It seems that these days just about every town is claiming Jim Thorpe as its own.

He's buried in East Jim Thorpe in a park dedicated to his memory. In Jim Thorpe's Historic District, the Mauch Chunk Museum has an exhibit on Jim Thorpe.

There are also exhibits honoring him in Haskell, Kan., where he briefly attended school, and at Carlisle, where he starred in track and field, football and baseball while attending the Indian school. There are markers near where he was born in Prague, Okla., and the home he lived in with his first wife, Iva, in Yale, Okla. is open for visitors.

He played professionally for Canton, Cleveland, LaRue, Rock Island, New York, Tampa, Chicago, Boston and Cincinnati. Each town and each state where he lived or played, honors Jim Thorpe in its own way.

On Nov. 17, Jim Thorpe's home state opened the Jim Thorpe Museum, Oklahoma Sports Hall of Fame in Oklahoma City. The 38,000-square-foot building was completed in April. It includes a second floor banquet facility and a 10,000-square-foott Oklahoma sports museum which includes 3,000 square feet dedicated to Jim Thorpe.

"The Jim Thorpe Museum is set up to look at the history of Jim Thorpe both as an individual and as an athlete," said museum director Justin Lenhart. "It also focuses on some activities of the Jim Thorpe Association."

The Association provides awards and scholarships, and supports educational activities.

The museum's central gallery is the Hall of Champions.

"We have 122 members in the Oklahoma Sports Hall of Fame," Lenhart explained. "Everybody associated with the state of Oklahoma including individuals that went to college here, lived here, or retired here. It covers the gamut of athletics: women's golf, mens and women's track, field, basketball, coaches, media figures, sports reporters, and wrestling. Athletes could be from high school, college or professionals."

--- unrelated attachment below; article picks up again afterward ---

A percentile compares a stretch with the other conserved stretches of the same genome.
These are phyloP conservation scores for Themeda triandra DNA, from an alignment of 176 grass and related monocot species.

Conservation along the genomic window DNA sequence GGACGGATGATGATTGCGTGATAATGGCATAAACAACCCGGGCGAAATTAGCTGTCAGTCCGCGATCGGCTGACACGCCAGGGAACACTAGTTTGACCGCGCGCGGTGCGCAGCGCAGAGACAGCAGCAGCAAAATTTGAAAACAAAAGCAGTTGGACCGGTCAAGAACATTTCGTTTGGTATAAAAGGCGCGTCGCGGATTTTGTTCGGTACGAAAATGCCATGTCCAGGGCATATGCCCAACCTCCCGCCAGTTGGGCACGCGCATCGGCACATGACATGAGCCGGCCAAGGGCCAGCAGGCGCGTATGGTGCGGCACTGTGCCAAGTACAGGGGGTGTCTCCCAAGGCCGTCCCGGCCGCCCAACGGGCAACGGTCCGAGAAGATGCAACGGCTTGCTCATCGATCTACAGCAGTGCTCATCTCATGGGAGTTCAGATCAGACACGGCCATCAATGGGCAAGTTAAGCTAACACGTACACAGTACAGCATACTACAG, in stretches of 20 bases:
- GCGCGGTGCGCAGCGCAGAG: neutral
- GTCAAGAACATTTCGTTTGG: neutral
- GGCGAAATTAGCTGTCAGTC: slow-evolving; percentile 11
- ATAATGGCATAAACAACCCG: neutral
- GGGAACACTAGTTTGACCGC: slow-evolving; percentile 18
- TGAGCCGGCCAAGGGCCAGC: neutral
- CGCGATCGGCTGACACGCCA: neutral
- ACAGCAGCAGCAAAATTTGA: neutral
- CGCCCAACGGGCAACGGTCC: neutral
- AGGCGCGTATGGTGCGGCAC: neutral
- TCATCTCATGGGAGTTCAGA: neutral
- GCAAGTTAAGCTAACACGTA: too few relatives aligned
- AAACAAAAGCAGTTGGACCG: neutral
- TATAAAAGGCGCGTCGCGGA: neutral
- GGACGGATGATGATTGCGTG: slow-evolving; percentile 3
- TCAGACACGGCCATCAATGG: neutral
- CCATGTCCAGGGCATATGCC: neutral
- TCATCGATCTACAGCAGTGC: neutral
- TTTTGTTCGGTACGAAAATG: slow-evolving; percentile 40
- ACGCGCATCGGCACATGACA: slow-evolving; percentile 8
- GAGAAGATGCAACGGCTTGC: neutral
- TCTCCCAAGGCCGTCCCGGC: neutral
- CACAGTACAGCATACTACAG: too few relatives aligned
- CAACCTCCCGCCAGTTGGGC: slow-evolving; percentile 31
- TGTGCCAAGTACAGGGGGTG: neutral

"Right now, in the Jim Thorpe Museum, we have on display the original letters from Carlisle that Jim Thorpe earned in baseball, track and football," Lenhart added. "There are reproductions of medals that he won while he was at Carlisle, and certificates when he was inducted into Carlisle.

"An exhibit focuses on his Olympics. We have the original parchments he received for participating in the Olympics. Back in the day, they handed out a parchment for each discipline that you participated in. They were never rescinded as were his medals. Those remained in his possession until his death."

On exhibit at the museum is a medal handed out by the state of Pennsylvania to athletes in the Olympics from Pennsylvania.

"There were a couple from Carlisle," Lenhart noted. "A display explains why the AAU ruled him ineligible and stripped him of his amateur status, and another display is on his professional careers in baseball and football."

The Jim Thorpe Association was established in 1986 at a time when Oklahoma City businessmen were looking to create some positive mojo during a downturn in the oil business.

"There was never an award for a defensive back in college football and college football awards were coming onto the scene," Lenhart explained.

"It's grown over the years," he continued. "We now run intercity track meets; in Oklahoma City and Tulsa, we sponsor all-state games. We have an ArtsFest where art supplies are shipped out to elementary schools across the state, and hold an essay contest on what it means to be drug-free, plus scholarships and awards for track athlete-of-the-year."

The Sports Hall of Fame was also created in 1986. In 1989, the Sports Hall of Fame and the Jim Thorpe Association merged with a shared long-term goal of starting a museum.

In 2007, the organization received a one-million dollar grant from the Oklahoma Centennial Commission, and a half-million dollar grant from Oklahoma City as part of the Lincoln Boulevard beautification program. With some federal funding, and with corporate, foundation and private donations, they purchased and renovated the museum building.

Lenhart was hired to curate the museum in Nov. 2008.

"It's been a unique project for me," he said. "I've never done a museum from the ground up."

Besides supervising the renovations, Lenhart had to organize the organization's archives.

"The collection was thrown together ad hoc," he said. "Some things were in bad shape. Many items required rehabilitation. Proper storage had to be installed."

When asked what Jim Thorpe means to Oklahoma, Lenhart said that is an interesting question.

"It depends on how old is the person you are asking," he said. "It is a name and an individual that is held in high esteem in Oklahoma. He has been used by political people as a positive force and a role model for local pride, and a Native American tie."

"Jim Thorpe is a face of Oklahoma," Lenhart continued. "His athletic achievements are unparalleled. Historically (he's) a big figure, but I have family and friends younger than me who don't know who he is or what he did."

The Jim Thorpe Museum of the Jim Thorpe Association and the Oklahoma Sports Hall of Fame is located at 4040 N. Lincoln Blvd., Oklahoma City, OK 73105, 405-427-1400, jimthorpeassoc.org.